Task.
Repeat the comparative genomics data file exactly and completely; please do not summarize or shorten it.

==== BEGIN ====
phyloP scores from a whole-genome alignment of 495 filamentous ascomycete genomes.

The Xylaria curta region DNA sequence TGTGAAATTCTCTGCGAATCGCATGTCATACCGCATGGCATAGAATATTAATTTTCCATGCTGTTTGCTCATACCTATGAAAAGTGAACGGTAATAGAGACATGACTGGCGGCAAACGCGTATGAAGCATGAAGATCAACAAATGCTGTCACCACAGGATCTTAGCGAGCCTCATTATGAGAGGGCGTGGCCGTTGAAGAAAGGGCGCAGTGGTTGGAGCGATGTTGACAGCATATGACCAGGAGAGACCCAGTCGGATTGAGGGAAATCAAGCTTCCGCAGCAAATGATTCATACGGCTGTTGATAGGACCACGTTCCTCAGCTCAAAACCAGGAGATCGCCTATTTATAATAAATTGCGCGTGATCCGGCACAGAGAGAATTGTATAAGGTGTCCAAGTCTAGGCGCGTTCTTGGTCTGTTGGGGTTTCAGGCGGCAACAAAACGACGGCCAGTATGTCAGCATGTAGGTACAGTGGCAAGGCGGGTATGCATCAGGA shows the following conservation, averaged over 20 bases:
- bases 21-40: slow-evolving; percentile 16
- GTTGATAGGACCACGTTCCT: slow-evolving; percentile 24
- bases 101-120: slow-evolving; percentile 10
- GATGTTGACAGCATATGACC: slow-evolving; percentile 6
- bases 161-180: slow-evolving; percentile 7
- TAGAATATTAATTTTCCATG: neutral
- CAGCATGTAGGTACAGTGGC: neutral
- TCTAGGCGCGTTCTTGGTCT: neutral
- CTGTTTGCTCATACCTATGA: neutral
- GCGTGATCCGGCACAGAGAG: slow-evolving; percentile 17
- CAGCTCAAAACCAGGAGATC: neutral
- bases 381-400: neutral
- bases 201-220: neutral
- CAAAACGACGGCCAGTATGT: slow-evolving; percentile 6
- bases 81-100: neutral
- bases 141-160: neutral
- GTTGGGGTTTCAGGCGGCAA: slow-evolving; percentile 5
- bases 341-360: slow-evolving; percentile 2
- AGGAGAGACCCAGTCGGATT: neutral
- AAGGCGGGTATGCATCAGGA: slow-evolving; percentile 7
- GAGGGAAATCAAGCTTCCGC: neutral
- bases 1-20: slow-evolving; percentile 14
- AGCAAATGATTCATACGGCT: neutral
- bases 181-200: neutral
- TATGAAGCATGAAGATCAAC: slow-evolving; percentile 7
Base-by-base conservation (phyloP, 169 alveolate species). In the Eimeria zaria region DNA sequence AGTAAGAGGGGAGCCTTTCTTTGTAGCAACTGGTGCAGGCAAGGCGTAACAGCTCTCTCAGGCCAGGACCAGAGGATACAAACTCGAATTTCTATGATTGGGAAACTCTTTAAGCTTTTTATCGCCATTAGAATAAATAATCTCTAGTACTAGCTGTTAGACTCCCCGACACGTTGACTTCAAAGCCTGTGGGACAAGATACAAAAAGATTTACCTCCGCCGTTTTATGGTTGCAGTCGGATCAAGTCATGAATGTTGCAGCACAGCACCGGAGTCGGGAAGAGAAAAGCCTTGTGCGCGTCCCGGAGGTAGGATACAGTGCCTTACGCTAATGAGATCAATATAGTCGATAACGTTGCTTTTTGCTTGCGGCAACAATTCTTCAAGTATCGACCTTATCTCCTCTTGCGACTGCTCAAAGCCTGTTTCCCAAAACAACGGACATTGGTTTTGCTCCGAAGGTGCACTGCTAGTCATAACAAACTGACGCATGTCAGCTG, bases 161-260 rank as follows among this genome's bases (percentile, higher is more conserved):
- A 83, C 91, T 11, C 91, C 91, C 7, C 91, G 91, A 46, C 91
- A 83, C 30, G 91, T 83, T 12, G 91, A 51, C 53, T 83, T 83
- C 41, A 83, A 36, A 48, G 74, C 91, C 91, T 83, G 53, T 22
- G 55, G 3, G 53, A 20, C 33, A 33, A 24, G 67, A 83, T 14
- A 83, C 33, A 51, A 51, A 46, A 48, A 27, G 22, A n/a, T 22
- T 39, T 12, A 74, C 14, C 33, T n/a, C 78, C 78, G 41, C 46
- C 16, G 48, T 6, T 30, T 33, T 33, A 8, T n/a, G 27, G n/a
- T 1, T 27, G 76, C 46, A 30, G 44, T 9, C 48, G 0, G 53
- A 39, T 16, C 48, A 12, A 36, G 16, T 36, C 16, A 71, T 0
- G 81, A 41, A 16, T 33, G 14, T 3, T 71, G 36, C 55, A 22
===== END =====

phyloP scores from a whole-genome alignment of 495 filamentous ascomycete genomes.

The Xylaria curta region DNA sequence TGTGAAATTCTCTGCGAATCGCATGTCATACCGCATGGCATAGAATATTAATTTTCCATGCTGTTTGCTCATACCTATGAAAAGTGAACGGTAATAGAGACATGACTGGCGGCAAACGCGTATGAAGCATGAAGATCAACAAATGCTGTCACCACAGGATCTTAGCGAGCCTCATTATGAGAGGGCGTGGCCGTTGAAGAAAGGGCGCAGTGGTTGGAGCGATGTTGACAGCATATGACCAGGAGAGACCCAGTCGGATTGAGGGAAATCAAGCTTCCGCAGCAAATGATTCATACGGCTGTTGATAGGACCACGTTCCTCAGCTCAAAACCAGGAGATCGCCTATTTATAATAAATTGCGCGTGATCCGGCACAGAGAGAATTGTATAAGGTGTCCAAGTCTAGGCGCGTTCTTGGTCTGTTGGGGTTTCAGGCGGCAACAAAACGACGGCCAGTATGTCAGCATGTAGGTACAGTGGCAAGGCGGGTATGCATCAGGA shows the following conservation, averaged over 20 bases:
- bases 21-40: slow-evolving; percentile 16
- GTTGATAGGACCACGTTCCT: slow-evolving; percentile 24
- bases 101-120: slow-evolving; percentile 10
- GATGTTGACAGCATATGACC: slow-evolving; percentile 6
- bases 161-180: slow-evolving; percentile 7
- TAGAATATTAATTTTCCATG: neutral
- CAGCATGTAGGTACAGTGGC: neutral
- TCTAGGCGCGTTCTTGGTCT: neutral
- CTGTTTGCTCATACCTATGA: neutral
- GCGTGATCCGGCACAGAGAG: slow-evolving; percentile 17
- CAGCTCAAAACCAGGAGATC: neutral
- bases 381-400: neutral
- bases 201-220: neutral
- CAAAACGACGGCCAGTATGT: slow-evolving; percentile 6
- bases 81-100: neutral
- bases 141-160: neutral
- GTTGGGGTTTCAGGCGGCAA: slow-evolving; percentile 5
- bases 341-360: slow-evolving; percentile 2
- AGGAGAGACCCAGTCGGATT: neutral
- AAGGCGGGTATGCATCAGGA: slow-evolving; percentile 7
- GAGGGAAATCAAGCTTCCGC: neutral
- bases 1-20: slow-evolving; percentile 14
- AGCAAATGATTCATACGGCT: neutral
- bases 181-200: neutral
- TATGAAGCATGAAGATCAAC: slow-evolving; percentile 7
Base-by-base conservation (phyloP, 169 alveolate species). In the Eimeria zaria region DNA sequence AGTAAGAGGGGAGCCTTTCTTTGTAGCAACTGGTGCAGGCAAGGCGTAACAGCTCTCTCAGGCCAGGACCAGAGGATACAAACTCGAATTTCTATGATTGGGAAACTCTTTAAGCTTTTTATCGCCATTAGAATAAATAATCTCTAGTACTAGCTGTTAGACTCCCCGACACGTTGACTTCAAAGCCTGTGGGACAAGATACAAAAAGATTTACCTCCGCCGTTTTATGGTTGCAGTCGGATCAAGTCATGAATGTTGCAGCACAGCACCGGAGTCGGGAAGAGAAAAGCCTTGTGCGCGTCCCGGAGGTAGGATACAGTGCCTTACGCTAATGAGATCAATATAGTCGATAACGTTGCTTTTTGCTTGCGGCAACAATTCTTCAAGTATCGACCTTATCTCCTCTTGCGACTGCTCAAAGCCTGTTTCCCAAAACAACGGACATTGGTTTTGCTCCGAAGGTGCACTGCTAGTCATAACAAACTGACGCATGTCAGCTG, bases 161-260 rank as follows among this genome's bases (percentile, higher is more conserved):
- A 83, C 91, T 11, C 91, C 91, C 7, C 91, G 91, A 46, C 91
- A 83, C 30, G 91, T 83, T 12, G 91, A 51, C 53, T 83, T 83
- C 41, A 83, A 36, A 48, G 74, C 91, C 91, T 83, G 53, T 22
- G 55, G 3, G 53, A 20, C 33, A 33, A 24, G 67, A 83, T 14
- A 83, C 33, A 51, A 51, A 46, A 48, A 27, G 22, A n/a, T 22
- T 39, T 12, A 74, C 14, C 33, T n/a, C 78, C 78, G 41, C 46
- C 16, G 48, T 6, T 30, T 33, T 33, A 8, T n/a, G 27, G n/a
- T 1, T 27, G 76, C 46, A 30, G 44, T 9, C 48, G 0, G 53
- A 39, T 16, C 48, A 12, A 36, G 16, T 36, C 16, A 71, T 0
- G 81, A 41, A 16, T 33, G 14, T 3, T 71, G 36, C 55, A 22